Why I Advocateby Montgomery Area Food Bank on 09/04/14
By: Adam Powell
Tallassee Tribune/Eclectic Observer
When I was young, my family and I were not well-off. I was born with a liver disease which caused me to have a liver transplant at two-years-old and the ensuing medical expenses put quite a weight on our family. My father was working on an assembly line, with a commute of about an hour each day, and getting home around 4:30 every afternoon covered in grease and sweat. My mother was attending nursing school in an effort to make sure that all of my medical needs were addressed and understood, all while raising me and my brother and sister.
There were many nights that my father would suit up right after dinner to go hunting for deer, not for sport or enjoyment but because we couldn't afford store-bought meat. And, when we could, we’d have fish sticks and mac ‘n’ cheese, or Hamburger Helper or some other nutrition-limited, cost-effective cuisine. My parents worked hard for me and my siblings - we didn't get to go out to dinner a lot, we didn't get fashionable shoes or clothes, but we survived and we were loved. Eventually, my mother became a nurse and my father was promoted and things improved around the old Powell house, but looking back on those days I realize how we could have benefited from a little help.
Today, thousands of Americans are in the same boat that we were in - hard-working families that just aren't quite able to make ends meet. In some cases, parents are going without food just so they can feed their children, all while keeping up with the bills and rent and day-to-day expenses.
That’s why I promote, as much as I can, the efforts of the Montgomery Area Food Bank and their partner agencies. I've helped with fund-raisers and grand opening events, but mostly I try to spread their message through social media and daily interactions. And sometimes that’s the most valuable work, the work of sharing the message and vision of these groups who aim to help Americans fill their dietary needs and still be able to fill their financial responsibilities.
For single moms or parents with low-wage jobs, the Food Bank goes a long way to ensure these people have access to the things they need. While my online advocacy may not seem like much, it has helped people connect with these agencies and get the help they need. Sometimes people are unaware that an agency right down the street can help with their needs. Sometimes people just need to know where to go and how to contact an agency that is set up to help them through tough times.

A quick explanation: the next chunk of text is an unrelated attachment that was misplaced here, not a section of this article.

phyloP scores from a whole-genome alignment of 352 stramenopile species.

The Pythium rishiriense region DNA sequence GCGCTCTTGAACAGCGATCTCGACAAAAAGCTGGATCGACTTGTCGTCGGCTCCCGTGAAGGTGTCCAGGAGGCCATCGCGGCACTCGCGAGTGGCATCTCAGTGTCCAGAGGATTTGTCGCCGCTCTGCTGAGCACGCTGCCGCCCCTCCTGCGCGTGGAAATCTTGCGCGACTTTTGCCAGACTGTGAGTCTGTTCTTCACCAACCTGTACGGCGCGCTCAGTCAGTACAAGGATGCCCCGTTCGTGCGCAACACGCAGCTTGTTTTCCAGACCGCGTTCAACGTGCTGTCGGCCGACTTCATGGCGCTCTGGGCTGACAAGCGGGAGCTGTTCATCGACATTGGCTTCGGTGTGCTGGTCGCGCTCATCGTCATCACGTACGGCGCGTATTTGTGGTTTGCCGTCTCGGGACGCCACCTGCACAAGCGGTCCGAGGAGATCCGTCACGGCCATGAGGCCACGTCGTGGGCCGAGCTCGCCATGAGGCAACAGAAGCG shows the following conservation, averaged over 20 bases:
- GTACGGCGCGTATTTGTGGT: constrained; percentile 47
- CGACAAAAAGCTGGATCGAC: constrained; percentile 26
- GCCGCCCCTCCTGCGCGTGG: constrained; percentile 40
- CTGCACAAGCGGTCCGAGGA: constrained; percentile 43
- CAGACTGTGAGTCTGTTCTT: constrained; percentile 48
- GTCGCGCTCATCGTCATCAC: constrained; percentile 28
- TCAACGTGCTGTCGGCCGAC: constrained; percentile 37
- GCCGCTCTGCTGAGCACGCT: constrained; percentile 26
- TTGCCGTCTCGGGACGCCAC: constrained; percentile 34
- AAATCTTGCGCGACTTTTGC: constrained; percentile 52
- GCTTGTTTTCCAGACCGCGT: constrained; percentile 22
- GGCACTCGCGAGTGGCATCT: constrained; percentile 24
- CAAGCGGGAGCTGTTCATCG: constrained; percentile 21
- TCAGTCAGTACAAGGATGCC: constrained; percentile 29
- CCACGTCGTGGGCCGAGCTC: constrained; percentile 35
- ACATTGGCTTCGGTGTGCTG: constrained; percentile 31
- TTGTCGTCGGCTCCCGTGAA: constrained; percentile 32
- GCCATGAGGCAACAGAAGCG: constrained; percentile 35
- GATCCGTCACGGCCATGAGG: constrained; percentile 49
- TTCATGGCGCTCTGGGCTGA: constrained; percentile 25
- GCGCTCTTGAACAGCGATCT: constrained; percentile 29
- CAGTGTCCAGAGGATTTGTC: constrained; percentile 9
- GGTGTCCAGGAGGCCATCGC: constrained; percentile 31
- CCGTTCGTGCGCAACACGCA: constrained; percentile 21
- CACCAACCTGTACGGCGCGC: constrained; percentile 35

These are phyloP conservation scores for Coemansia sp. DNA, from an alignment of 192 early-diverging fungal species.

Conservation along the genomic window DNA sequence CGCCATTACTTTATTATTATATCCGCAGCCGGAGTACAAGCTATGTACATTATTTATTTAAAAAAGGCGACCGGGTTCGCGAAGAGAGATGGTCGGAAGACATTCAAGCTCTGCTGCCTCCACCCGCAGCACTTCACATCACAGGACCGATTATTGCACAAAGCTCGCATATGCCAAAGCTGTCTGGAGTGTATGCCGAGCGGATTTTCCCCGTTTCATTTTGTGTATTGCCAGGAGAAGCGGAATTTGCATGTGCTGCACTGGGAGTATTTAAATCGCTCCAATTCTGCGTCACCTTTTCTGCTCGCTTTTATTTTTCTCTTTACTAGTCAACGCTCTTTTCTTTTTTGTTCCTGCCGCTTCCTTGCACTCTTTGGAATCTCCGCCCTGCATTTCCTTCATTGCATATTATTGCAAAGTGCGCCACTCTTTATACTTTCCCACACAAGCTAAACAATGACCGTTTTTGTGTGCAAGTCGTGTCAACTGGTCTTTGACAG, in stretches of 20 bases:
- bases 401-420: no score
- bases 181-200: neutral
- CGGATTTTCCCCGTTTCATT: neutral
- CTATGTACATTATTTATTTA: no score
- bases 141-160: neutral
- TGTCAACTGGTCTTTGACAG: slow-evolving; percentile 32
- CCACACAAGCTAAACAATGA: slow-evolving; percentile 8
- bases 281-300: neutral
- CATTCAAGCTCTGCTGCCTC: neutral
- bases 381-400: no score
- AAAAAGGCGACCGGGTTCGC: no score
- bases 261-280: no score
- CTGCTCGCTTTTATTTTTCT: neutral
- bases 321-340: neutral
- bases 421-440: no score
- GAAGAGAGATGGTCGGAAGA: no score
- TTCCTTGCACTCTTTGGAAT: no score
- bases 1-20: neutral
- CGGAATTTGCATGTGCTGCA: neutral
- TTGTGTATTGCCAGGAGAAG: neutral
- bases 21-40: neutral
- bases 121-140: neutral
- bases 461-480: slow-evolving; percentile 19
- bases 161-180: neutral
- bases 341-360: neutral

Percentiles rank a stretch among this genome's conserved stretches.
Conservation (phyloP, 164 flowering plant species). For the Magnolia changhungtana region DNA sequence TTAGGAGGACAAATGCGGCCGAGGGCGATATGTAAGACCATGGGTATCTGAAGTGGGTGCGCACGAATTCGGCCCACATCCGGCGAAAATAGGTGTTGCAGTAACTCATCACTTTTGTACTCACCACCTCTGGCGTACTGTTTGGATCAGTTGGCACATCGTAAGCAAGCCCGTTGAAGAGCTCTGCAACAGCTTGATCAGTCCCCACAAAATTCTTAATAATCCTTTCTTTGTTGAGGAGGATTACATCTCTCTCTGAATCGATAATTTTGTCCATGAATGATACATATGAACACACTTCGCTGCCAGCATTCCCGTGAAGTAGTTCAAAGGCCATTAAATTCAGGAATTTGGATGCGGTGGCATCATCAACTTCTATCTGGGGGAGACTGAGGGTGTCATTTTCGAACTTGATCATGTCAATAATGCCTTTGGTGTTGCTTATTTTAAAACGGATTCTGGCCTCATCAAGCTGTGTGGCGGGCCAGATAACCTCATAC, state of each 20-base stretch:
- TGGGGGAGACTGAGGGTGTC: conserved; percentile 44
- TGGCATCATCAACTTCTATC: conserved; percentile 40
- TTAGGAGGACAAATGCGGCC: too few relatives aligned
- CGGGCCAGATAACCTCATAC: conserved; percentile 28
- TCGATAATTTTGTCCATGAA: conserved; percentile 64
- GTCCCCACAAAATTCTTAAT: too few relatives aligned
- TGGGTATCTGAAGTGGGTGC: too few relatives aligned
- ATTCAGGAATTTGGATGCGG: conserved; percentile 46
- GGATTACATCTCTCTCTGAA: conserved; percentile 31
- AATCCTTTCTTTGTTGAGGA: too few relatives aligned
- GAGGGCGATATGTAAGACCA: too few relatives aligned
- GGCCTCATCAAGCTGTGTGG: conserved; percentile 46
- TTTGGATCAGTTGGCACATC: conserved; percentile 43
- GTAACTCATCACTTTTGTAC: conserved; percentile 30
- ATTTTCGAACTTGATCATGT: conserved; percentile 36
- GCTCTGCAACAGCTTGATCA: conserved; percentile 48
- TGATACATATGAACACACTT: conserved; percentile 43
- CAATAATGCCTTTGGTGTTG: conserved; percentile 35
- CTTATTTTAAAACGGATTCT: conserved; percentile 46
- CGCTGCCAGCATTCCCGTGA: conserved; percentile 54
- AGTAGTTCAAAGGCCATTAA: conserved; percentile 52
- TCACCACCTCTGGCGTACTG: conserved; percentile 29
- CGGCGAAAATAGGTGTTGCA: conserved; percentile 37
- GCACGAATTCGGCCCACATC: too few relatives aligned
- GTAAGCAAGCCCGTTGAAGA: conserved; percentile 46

I’m a husband and a father now and, thankfully, I have enough to feed my family and pay our bills, but I still appreciate the needs of those around me - the ones I may not even know are struggling. Advocacy is a large part of making sure people have what they need. By sharing a post, liking a page, commenting on a thread or just talking with one another about the extraordinary work that the Food Bank does, you may have the key to solving someone’s need. People aren’t always going to tell you when there’s a problem, they’re not always going to lament and complain, but they will take notice when they see that someone is working hard to make their life better.
The MAFB offers multiple programs to assist with every need out there, whether it’s the Senior Supplement program, the mobile pantries or any of their other efforts, where there is a need you will find the Food Bank working to fix it. All we have to do is use the one gift we were given at birth - our voice. By speaking up and speaking out, you may well be the savior that someone was looking for. All we have to do is pay attention, share and care and let the Food Bank take care of the rest.
Adam C. Powell is a staff writer for The Tallassee Tribune and Eclectic Observer. For the month of September he will be dedicating his column to hunger awareness for #HungerAction Month! He is a long-time advocate of the food bank and uses social media to 'Feed Hope Across Alabama'.
For more writings by Adam, be sure to check his WordPress page at tribunepowell.wordpress.com